On the other hand, it’s tough to argue that modern financial reporting is not only what has given rise to functioning markets but it has allowed the system to stand the test of time for nearly a century. Simply put, financial reporting provides a constant barometer on responsibility and externally verifiable insight on how an organization’s leadership is continually managing affairs.
Defining a duty of care for cyber risk.
Borrowing most heavily from the three-part schema for financial reporting, let’s propose that a cyber duty of care has been met by security and organizational leaders who can confidently, continuously, and affirmatively answer the three most critical cyber-risk questions:
- Do we understand our cyber exposure?
- Are we managing our cyber risk as effectively as possible?
- Do we have the ability and financial resources to fully recover from a cyber event?
The first question can be answered by conducting and at least annually refreshing an impact or quantification analysis that contemplates the entire range of first- and third-party financial and tangible exposures.
The second question can be answered by utilizing and frequently refreshing an appropriate cyber program maturity framework, and by ensuring that the firm’s insurance portfolio is tuned to its cyber exposure.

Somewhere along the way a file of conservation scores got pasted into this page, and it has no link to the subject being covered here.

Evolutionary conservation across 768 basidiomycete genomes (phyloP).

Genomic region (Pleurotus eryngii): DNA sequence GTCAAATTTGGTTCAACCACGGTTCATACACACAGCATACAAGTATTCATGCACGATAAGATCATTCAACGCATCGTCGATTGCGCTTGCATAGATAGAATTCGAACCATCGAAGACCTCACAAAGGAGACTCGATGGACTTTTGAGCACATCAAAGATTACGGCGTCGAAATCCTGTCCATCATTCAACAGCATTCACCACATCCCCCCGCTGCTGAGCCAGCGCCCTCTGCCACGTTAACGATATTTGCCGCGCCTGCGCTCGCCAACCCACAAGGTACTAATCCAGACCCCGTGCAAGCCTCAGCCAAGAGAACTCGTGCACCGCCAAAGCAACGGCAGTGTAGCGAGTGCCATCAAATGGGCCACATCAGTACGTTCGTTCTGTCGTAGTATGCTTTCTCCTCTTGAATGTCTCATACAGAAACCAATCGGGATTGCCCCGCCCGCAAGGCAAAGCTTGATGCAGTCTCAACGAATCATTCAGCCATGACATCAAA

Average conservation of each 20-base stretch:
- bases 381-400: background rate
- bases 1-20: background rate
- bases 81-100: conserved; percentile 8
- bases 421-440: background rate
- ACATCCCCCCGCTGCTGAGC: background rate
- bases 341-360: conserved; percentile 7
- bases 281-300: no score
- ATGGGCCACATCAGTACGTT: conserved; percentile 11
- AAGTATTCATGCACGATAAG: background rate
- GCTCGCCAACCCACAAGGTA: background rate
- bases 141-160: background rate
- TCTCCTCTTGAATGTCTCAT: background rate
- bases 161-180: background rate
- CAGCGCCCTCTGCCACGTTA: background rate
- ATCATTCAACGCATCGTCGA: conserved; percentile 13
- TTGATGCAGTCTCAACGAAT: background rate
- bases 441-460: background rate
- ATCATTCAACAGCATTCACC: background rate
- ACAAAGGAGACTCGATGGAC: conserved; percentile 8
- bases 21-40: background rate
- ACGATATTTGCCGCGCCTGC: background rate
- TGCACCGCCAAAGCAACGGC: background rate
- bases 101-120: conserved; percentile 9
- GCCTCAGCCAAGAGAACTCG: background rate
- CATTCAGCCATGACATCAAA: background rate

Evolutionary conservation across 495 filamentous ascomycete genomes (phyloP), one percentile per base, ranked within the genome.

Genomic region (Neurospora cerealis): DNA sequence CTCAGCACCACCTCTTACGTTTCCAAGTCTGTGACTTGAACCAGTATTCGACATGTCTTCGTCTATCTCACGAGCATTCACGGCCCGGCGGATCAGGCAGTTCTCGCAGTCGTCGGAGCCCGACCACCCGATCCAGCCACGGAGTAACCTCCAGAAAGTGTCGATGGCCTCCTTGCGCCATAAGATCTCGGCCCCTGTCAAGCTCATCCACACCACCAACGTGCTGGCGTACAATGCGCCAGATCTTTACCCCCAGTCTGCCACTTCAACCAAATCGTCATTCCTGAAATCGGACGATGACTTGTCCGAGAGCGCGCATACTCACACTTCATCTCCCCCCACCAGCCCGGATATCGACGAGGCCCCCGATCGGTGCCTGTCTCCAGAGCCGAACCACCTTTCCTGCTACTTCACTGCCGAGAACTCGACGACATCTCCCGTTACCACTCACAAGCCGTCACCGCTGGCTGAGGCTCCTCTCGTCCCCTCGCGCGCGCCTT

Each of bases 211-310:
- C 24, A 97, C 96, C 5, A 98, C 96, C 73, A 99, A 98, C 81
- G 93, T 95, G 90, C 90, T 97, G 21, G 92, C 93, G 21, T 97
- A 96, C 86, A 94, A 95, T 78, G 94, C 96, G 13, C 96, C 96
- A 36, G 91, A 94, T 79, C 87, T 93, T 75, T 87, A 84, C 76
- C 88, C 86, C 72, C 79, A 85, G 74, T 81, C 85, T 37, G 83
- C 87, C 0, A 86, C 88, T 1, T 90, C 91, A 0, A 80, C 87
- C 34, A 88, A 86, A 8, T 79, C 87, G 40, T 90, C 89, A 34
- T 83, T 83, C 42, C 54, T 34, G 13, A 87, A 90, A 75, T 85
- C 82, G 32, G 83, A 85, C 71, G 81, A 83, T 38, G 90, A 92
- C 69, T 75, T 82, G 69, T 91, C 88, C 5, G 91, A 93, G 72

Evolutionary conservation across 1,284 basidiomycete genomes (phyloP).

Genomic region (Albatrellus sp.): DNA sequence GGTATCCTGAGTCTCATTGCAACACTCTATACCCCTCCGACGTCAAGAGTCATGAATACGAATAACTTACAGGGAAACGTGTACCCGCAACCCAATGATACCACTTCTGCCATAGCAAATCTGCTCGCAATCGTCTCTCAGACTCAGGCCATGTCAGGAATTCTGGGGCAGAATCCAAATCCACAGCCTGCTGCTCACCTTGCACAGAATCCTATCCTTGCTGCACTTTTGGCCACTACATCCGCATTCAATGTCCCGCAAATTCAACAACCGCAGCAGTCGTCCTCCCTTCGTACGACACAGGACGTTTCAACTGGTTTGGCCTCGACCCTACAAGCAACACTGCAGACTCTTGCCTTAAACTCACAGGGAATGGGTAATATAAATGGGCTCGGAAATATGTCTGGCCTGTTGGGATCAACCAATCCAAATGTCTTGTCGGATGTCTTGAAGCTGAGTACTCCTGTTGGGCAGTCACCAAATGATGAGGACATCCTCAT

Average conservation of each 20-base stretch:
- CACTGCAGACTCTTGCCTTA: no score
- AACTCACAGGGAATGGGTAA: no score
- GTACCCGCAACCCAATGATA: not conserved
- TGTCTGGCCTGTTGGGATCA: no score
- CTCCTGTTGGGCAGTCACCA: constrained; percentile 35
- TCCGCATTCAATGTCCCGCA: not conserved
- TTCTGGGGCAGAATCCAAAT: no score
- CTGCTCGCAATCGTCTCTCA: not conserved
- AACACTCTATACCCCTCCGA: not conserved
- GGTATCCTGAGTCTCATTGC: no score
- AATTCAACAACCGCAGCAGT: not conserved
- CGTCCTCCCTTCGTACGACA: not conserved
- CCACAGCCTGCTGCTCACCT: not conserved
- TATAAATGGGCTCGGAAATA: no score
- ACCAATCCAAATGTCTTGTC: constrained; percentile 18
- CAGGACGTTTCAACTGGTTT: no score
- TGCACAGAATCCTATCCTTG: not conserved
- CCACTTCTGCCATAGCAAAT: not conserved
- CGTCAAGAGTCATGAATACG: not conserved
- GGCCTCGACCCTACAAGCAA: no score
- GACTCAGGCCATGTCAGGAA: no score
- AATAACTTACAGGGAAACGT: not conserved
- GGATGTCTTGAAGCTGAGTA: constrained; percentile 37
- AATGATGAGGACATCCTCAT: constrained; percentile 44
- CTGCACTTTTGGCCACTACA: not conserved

The answer to the third question is a function of the first two in that it reflects both the maturity of the firm’s incident response capabilities and the sufficiency of financial reserves and insurance to cover the impact of an event.
Ultimately, these are the three most critical questions that shareholders should ask of their boards, boards of their executives, and executives of their security leaders. In turn, all of those organizational leaders should be at the ready with answers, especially in the aftermath of a cyber event, when the proof will be in the determination of whether security leaders took their cyber-risk management responsibilities seriously.
If in fact, the organization executes its ability to recover and has the resources and insurance to minimize the financial impact, exculpability should be rightly achieved.
Scott Kannry is the Chief Executive Officer of Axio. Axio is a cyber risk engineering firm that helps organizations implement more comprehensive cyber risk management based on an approach that harmonizes cybersecurity technology/controls and cyber risk transfer.